And on how cross-examination is rarely enough to undermine faulty eyewitness testimony in the minds of the jury:
Further, the research also indicates that neither cross-examination nor jury instructions on the issue are sufficient to educate the jury on the problems with eyewitness identification, contrary to the conclusion reached by the majority in Coley. See, e.g., id. (“[E]ven when presented with an eyewitness who was quite thoroughly discredited by counsel, a full 68% still voted to convict.”) (citing Elizabeth Loftus, Reconstructing Memory: The Incredible Eyewitness, 15 Jurimetrics J. 188, 189-90 (1975)). “Considered as a whole, the studies of juror knowledge and decision making indicate that expert psychological testimony can serve as a safeguard against mistaken identification.” Steven D. Penrod & Brian L. Cutler, Preventing Mistaken Identification in Eyewitness Identification Trials, Psychology & Law: The State of the Discipline 89, 114 (1999).

More in the opinion (PDF), which is well worth a read.

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Tuesday, May 22, 2007

Cross-Ethnic IDs Get No Instruction in NJ (For Now); Standard ID Instruction Gets an Upgrade

The New Jersey Supreme Court held in State v. Cromedy in 1999 that uncorroborated cross-racial identifications required a jury charge to offset the impairment that has been observed by social scientists when members of one race attempt to identify members of another race.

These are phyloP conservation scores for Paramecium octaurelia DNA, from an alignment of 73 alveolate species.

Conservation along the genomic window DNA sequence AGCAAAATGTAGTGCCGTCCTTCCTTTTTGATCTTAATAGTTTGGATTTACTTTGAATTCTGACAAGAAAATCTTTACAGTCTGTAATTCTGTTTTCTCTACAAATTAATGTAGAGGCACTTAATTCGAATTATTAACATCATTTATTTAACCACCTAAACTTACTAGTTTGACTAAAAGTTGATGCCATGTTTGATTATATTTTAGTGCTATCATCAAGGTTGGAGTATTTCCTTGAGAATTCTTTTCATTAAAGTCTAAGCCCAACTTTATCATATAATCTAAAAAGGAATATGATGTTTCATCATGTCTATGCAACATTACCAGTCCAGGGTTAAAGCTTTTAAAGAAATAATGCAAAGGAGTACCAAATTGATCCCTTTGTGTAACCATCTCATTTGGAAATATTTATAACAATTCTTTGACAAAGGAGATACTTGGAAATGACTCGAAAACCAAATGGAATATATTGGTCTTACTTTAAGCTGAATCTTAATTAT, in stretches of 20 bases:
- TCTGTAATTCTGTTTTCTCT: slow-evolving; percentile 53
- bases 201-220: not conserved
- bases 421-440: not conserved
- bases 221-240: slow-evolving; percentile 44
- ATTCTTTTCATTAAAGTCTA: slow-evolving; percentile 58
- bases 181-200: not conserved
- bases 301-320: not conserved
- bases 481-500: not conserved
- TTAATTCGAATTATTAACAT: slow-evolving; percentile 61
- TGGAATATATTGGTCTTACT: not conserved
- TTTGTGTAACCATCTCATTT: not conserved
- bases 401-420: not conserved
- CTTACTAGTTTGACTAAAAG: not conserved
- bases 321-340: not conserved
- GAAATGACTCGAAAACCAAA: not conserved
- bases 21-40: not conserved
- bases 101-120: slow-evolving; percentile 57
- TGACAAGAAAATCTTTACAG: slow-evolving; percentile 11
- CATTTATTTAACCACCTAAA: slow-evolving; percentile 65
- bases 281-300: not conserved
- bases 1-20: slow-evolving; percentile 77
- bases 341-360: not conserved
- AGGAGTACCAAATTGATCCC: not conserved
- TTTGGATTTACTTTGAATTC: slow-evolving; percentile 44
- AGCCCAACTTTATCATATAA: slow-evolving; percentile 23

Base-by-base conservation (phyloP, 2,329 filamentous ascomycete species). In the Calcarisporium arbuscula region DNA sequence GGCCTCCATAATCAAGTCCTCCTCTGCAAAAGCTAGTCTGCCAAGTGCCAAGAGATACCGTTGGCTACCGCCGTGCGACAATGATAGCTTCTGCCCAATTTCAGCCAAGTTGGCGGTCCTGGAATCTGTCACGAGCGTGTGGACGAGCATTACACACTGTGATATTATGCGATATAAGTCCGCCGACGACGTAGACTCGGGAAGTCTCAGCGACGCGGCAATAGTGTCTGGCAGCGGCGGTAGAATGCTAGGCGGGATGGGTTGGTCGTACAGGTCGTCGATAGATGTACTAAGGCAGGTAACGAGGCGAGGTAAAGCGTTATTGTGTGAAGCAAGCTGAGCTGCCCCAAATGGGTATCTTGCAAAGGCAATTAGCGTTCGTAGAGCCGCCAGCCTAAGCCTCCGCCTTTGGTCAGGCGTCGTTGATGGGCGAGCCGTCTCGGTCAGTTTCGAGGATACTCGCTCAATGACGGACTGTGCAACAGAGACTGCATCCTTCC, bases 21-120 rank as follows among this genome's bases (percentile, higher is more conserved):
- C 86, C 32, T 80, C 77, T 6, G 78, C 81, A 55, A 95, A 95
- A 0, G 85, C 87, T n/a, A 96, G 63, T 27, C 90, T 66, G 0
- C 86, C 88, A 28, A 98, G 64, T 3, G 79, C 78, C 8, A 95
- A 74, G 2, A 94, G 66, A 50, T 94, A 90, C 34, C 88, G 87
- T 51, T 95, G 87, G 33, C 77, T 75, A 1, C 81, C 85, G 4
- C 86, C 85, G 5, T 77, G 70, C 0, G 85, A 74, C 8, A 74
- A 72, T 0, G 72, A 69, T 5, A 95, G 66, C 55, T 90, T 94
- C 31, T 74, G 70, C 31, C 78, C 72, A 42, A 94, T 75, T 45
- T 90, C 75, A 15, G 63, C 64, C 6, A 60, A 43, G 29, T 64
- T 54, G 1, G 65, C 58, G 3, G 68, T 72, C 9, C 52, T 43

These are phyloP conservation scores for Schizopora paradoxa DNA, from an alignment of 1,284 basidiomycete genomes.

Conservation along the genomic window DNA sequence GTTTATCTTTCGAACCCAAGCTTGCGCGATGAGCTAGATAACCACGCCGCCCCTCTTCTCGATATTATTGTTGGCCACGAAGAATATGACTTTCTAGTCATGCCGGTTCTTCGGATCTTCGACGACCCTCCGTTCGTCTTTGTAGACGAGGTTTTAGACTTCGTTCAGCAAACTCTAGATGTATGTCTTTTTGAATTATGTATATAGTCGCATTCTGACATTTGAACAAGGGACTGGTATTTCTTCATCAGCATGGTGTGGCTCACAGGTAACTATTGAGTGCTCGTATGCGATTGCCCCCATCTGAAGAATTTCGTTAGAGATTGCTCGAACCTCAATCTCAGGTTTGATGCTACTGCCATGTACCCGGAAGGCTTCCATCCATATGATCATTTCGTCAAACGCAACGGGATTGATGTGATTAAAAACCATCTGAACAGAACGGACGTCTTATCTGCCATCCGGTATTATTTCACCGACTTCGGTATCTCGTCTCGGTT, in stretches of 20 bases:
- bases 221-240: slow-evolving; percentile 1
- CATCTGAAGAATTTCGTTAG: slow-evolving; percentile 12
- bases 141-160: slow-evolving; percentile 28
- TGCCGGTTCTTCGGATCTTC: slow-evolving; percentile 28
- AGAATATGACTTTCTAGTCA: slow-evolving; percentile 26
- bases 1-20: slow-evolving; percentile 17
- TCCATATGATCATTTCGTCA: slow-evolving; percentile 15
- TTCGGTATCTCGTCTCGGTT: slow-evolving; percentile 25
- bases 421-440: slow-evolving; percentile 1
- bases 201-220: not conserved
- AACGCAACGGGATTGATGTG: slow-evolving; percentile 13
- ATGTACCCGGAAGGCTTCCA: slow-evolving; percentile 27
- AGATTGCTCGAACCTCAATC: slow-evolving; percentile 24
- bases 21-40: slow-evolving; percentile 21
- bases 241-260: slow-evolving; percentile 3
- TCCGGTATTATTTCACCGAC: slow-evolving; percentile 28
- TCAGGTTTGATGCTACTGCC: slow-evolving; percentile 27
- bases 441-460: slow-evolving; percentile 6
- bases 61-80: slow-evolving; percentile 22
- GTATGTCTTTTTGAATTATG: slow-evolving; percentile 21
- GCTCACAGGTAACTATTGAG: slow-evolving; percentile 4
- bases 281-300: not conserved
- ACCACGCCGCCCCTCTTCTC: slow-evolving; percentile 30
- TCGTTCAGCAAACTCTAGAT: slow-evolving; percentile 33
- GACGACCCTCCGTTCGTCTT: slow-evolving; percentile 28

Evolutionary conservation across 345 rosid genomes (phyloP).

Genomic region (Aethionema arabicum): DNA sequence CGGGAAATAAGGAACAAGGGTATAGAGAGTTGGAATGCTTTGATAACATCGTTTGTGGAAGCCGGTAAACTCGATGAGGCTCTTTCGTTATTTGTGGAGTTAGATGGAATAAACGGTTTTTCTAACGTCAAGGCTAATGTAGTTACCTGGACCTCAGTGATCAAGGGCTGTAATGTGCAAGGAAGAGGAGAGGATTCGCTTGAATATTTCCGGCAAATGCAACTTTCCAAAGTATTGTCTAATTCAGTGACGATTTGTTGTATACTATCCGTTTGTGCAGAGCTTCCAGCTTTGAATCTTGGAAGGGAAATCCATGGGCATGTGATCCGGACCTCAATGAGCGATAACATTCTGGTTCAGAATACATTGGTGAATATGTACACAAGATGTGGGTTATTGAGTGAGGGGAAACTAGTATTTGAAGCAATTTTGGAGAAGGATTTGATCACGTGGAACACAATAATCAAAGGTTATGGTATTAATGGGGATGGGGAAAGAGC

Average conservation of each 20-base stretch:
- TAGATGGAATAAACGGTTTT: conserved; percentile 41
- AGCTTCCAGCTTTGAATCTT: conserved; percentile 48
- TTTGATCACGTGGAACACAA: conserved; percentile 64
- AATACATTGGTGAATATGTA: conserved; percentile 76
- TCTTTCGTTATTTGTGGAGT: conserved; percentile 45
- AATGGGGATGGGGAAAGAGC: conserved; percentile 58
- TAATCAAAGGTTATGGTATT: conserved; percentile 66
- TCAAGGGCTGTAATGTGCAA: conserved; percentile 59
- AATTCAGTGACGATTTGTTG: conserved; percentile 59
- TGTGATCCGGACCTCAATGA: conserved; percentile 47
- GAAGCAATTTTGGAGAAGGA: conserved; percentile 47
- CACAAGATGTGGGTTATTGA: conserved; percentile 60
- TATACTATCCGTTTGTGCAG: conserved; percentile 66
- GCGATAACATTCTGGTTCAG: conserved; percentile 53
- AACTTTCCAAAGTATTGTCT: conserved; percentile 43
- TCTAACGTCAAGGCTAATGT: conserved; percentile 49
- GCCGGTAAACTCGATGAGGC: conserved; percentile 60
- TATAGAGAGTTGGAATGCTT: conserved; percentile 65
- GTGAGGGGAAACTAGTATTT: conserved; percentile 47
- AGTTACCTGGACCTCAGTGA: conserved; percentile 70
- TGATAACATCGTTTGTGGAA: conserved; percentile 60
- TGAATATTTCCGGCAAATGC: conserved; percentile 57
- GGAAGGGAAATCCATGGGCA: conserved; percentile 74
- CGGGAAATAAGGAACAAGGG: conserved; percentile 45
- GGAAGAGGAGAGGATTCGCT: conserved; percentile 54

Yesterday, the same court identified a limit on the application of that holding, finding the cross-racial jury charge unnecessary in cases of cross-ethnic, yet same-race, identifications. In State v. Romero (PDF), --- A.2d ----, 2007 WL 1461022 (N.J. 2007), the court observed the following:

Social science research does not tie identification unreliability directly to ethnic differences in the same way that racial differences can affect identification reliability. That said, identification testimony is an area that warrants vigilant supervision. An eyewitness's identification carries significant impact in criminal cases. This appeal highlights the importance of the model charge that guides jurors in the assessment of the reliability of that powerful evidence. We use this opportunity to refine the charge so that it will alert jurors in all eyewitness identification cases that such testimony requires close scrutiny.